Maximilian returned to Poland on 29 July 1919 to teach history in the Krakow seminary. He had to take a medical leave from 10 August 1920 to 28 April 1921 to be treated for tuberculosis at the hospital at Zakpane in the Tatra Mountains. In January 1922 he began publication of the magazine Knight of the Immaculate to fight religious apathy; by 1927 the magazine had a press run of 70,000 issues. He was forced to take another medical leave from 18 September 1926 to 13 April 1927, but the work continued. The friaries from which he had worked were not large enough for his work, and in 1927 Polish Prince Jan Drucko-Lubecki gave him land at Teresin near Warsaw. There he founded a new monastery of Niepokalanow, the City of the Immaculate which was consecrated on 8 December 1927. At its peak the Knight of the Immaculate had a press run of 750,000 copies a month. A junior seminary was started on the grounds in 1929. In 1935 the house began printing a daily Catholic newspaper, The Little Daily with a press run of 137,000 on work days, 225,000 on Sundays and holy days.
Not content with his work in Poland, Maximilian and four brothers left for Japan in 1930. Within a month of their arrival, penniless and knowing no Japanese, Maximilian was printing a Japanese version of the Knight; the magazine, Seibo no Kishi grew to a circulation of 65,000 by 1936. In 1931 he founded a monastery in Nagasaki, Japan comparable to Niepokalanow. It survived the war, including the nuclear bombing, and serves today as a center of Franciscan work in Japan.
In mid-1932 Max left Japan for Malabar, India where he founded a third Niepokalanow house. However, due to a lack of manpower, it did not survive.
Poor health forced him to curtail his missionary work and return to Poland in 1936. On 8 December 1938 the monastery started its own radio station. By 1939 the monastery housed a religious community of nearly 800 men, the largest in the world in its day, and was completely self-sufficient including medical facilities and a fire brigade staffed by the religious brothers.
Arrested with several of his brothers on 19 September 1939 following the Nazi invasion of Poland. Others at the monastery were briefly exiled, but the prisoners were released on 8 December 1939, and the men returned to their work. Back at Niepokalanow he continued his priestly ministry, The brothers housed 3,000 Polish refugees, two-thirds of whom were Jewish, and continued their publication work, including materials considered anti-Nazi. For this work the presses were shut down, the congregation suppressed, the brothers dispersed, and Maximilian was imprisoned in Pawiak prison, Warsaw, Poland on 17 February 1941.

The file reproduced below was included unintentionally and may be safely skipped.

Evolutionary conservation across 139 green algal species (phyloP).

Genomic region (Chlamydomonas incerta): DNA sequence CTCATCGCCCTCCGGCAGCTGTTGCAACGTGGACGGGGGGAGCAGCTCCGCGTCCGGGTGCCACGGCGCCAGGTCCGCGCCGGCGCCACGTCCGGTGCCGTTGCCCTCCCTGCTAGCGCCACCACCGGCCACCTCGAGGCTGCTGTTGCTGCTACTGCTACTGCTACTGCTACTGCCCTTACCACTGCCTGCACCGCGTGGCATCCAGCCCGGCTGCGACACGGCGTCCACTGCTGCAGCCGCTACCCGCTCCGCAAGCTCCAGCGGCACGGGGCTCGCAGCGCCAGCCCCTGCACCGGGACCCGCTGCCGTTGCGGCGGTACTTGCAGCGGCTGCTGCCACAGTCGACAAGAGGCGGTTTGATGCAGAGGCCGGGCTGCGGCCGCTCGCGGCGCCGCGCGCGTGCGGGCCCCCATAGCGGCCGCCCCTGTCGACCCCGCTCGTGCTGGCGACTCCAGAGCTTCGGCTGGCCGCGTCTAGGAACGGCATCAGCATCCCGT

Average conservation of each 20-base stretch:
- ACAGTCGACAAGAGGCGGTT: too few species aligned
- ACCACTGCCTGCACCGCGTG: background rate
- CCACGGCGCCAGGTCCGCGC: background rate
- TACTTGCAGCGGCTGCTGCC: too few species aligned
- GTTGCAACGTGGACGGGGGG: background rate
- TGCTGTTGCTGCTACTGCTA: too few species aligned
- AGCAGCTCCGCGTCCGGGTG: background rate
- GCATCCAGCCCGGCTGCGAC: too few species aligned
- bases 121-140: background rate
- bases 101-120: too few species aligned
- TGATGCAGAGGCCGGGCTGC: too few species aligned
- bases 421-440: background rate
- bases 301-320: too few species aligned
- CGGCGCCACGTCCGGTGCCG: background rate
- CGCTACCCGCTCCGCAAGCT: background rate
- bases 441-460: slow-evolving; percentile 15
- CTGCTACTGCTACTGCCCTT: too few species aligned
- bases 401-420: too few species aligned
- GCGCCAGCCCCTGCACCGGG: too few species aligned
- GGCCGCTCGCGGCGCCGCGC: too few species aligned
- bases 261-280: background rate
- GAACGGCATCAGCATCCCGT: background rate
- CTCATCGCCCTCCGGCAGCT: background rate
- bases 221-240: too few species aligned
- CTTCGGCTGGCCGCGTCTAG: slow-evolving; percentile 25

On 28 May 1941 he was transferred to Auschwitz and branded as prisoner 16670. He was assigned to a special work group staffed by priests and supervised by especially vicious and abusive guards. His calm dedication to the faith brought him the worst jobs available, and more beatings than anyone else. At one point he was beaten, lashed, and left for dead. The prisoners managed to smuggle him into the camp hospital where he spent his recovery time hearing confessions. When he returned to the camp, Maximilian ministered to other prisoners, including conducting Mass and delivering communion using smuggled bread and wine.
In July 1941 there was an escape from the camp. Camp protocol, designed to make the prisoners guard each other, required that ten men be slaughtered in retribution for each escaped prisoner. Francis Gajowniczek, a married man with young children was chosen to die for the escape. Maximilian volunteered to take his place, and died as he had always wished - in service.
Prisoner's Prayer to St. Maximilian Kolbe...
O Prisoner-Saint of Auschwitz,
help me in my plight
Introduce me to Mary, the Immaculata,
Mother of God. She prayed for Jesus in
a Jerusalem jail. She prayed for you
in a Nazi prison camp. Ask her to comfort
me in my confinement. May she teach me
always to be good.
If I am lonely, may she say "God is here."
If I feel hate, may she say "God is love."
If I am tempted, may she say "God is pure."
If I sin, may she say "God is mercy."
If I am in darkness, may she say "God is light."
If I am unjustly condemned, may she say "God is truth."
If I have pain in soul or body, may she say "God is peace."
If I lose hope, may she say: "God is with you all days, and so am I."
The feast celebrates the Assumption of the body of the Blessed Virgin Mary into heaven upon her death. According to Pope Benedict XIV, it is a probable opinion, which it is impious to deny, though not an article of faith. The origin of the feast day is not known but it was celebrated in Palestine before the year 500. It is a holy day of obligation, its vigil being a fast day, in all English-speaking countries except Canada. Among the many masters who have painted the subject of the Assumption are Fra Angelico, Ghirlandajo, Rubens, Del Sarto, and Titian.
Assumption of Mary Prayer by St. Alphonsus Ligouri....